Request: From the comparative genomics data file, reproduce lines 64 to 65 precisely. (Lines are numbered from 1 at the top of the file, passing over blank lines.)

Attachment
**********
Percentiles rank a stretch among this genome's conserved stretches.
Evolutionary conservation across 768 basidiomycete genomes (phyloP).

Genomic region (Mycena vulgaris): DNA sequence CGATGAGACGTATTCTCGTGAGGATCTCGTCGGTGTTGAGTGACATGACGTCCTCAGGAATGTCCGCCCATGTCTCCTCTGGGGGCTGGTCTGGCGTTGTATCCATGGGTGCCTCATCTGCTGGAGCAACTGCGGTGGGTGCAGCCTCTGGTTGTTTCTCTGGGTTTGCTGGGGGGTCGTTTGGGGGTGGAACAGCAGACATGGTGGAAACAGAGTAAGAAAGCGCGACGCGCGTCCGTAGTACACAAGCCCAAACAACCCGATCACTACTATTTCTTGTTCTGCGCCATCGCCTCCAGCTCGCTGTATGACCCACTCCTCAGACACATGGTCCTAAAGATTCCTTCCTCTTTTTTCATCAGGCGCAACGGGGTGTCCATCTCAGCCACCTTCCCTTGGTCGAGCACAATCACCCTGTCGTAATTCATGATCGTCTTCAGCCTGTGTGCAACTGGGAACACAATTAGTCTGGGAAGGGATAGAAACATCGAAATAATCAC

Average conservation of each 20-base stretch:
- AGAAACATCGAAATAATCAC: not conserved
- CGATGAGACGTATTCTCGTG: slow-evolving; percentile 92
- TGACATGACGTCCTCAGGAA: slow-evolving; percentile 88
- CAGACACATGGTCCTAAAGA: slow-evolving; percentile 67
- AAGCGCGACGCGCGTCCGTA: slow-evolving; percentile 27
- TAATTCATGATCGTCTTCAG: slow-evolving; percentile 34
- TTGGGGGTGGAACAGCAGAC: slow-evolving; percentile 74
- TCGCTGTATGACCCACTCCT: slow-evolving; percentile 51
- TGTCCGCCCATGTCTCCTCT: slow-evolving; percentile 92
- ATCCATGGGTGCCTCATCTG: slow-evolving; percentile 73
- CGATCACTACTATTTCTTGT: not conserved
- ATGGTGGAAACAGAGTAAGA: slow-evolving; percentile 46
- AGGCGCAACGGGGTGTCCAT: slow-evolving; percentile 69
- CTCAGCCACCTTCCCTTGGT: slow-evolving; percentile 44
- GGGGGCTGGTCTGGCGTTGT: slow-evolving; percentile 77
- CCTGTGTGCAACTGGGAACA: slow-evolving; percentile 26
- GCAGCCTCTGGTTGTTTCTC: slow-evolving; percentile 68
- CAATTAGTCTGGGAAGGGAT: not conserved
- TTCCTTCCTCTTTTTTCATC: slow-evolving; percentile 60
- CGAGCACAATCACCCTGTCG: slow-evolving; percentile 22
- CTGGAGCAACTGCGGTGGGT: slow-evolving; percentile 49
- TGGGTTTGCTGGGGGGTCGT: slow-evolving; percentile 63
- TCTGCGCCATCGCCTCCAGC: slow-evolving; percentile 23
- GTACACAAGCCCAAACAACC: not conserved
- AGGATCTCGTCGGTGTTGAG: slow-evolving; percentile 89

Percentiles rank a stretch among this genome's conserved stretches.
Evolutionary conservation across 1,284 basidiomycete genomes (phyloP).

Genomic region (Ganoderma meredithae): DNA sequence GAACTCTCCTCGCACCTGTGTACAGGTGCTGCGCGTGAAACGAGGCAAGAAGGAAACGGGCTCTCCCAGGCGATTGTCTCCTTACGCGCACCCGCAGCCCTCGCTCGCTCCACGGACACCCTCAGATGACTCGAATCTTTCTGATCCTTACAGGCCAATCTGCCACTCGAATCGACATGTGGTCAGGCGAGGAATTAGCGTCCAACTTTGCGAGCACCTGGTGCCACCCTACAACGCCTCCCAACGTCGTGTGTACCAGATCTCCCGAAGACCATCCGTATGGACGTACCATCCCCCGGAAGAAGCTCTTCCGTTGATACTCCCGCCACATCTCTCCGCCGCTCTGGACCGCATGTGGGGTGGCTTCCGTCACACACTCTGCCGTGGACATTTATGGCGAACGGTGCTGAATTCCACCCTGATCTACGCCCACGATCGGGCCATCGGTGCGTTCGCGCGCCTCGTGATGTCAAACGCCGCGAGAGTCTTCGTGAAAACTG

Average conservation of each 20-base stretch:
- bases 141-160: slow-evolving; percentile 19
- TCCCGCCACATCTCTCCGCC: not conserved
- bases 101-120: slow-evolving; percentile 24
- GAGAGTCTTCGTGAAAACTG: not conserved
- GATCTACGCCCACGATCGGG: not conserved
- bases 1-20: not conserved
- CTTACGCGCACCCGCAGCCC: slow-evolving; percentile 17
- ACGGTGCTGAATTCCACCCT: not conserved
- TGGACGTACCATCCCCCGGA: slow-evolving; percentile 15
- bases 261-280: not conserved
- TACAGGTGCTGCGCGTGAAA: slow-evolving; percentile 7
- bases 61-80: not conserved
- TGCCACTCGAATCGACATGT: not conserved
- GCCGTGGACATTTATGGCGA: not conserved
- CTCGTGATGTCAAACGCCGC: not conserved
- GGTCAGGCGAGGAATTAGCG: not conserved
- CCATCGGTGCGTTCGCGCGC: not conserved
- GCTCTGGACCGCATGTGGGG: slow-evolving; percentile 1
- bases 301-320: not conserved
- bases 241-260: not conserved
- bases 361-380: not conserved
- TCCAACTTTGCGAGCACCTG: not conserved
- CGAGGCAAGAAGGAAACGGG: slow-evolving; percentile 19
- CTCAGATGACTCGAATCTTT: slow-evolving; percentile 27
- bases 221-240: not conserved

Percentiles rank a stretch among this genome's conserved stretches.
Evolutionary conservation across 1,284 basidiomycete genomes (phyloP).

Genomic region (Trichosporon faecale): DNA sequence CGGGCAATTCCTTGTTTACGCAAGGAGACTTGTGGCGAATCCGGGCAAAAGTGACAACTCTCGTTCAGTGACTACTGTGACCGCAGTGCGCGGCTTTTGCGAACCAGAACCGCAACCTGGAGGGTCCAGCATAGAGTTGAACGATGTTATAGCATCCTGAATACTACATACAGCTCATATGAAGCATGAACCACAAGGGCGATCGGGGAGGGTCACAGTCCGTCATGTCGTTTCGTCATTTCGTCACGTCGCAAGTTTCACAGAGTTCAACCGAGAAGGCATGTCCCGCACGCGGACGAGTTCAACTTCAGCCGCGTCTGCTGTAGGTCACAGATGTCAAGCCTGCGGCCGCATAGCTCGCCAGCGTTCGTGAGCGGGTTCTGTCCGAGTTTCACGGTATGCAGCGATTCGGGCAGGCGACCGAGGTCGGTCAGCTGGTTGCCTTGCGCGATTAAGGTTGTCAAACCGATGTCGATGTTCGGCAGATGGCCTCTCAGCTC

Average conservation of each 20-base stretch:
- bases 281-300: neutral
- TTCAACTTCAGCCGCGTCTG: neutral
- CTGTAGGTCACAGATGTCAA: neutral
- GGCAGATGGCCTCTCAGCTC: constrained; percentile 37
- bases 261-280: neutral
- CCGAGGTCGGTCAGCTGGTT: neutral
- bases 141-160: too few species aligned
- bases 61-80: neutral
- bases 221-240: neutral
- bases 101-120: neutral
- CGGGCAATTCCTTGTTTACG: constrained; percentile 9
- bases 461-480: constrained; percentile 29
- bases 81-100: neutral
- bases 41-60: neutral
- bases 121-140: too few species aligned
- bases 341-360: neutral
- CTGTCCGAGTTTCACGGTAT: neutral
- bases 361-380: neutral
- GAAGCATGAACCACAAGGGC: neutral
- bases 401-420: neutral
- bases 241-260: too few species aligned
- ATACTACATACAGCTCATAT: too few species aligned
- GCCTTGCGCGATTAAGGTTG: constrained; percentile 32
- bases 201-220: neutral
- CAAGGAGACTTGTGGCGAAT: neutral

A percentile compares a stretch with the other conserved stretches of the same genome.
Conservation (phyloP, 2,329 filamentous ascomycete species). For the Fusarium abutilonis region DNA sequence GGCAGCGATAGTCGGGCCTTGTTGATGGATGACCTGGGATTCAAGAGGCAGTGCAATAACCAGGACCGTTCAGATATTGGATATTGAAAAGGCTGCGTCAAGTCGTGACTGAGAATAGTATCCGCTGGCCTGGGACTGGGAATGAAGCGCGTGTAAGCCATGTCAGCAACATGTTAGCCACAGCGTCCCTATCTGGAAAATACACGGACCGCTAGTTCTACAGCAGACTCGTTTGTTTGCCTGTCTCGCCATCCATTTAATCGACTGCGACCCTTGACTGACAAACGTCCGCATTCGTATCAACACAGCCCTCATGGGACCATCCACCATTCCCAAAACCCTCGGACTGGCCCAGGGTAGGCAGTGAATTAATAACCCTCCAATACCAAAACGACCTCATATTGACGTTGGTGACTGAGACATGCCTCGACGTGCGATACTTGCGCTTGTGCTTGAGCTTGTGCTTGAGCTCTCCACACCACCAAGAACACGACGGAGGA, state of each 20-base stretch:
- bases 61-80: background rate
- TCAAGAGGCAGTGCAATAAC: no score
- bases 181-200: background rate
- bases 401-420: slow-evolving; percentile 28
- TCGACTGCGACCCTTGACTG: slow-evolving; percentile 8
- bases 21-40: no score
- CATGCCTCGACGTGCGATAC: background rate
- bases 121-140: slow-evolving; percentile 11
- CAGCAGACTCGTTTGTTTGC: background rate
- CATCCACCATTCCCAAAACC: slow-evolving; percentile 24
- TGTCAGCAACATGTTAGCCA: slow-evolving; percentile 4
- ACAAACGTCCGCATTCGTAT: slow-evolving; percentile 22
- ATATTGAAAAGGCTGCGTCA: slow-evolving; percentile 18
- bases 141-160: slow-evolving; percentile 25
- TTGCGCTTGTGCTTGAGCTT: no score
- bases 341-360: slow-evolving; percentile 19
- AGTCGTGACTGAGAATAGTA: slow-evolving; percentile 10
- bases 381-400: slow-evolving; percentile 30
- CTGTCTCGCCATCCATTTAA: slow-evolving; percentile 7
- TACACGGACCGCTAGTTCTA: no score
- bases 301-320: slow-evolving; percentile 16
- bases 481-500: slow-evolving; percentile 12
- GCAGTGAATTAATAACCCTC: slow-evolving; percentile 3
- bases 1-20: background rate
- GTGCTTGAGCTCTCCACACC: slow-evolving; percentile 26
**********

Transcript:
- TTCAACTTCAGCCGCGTCTG: neutral
- CTGTAGGTCACAGATGTCAA: neutral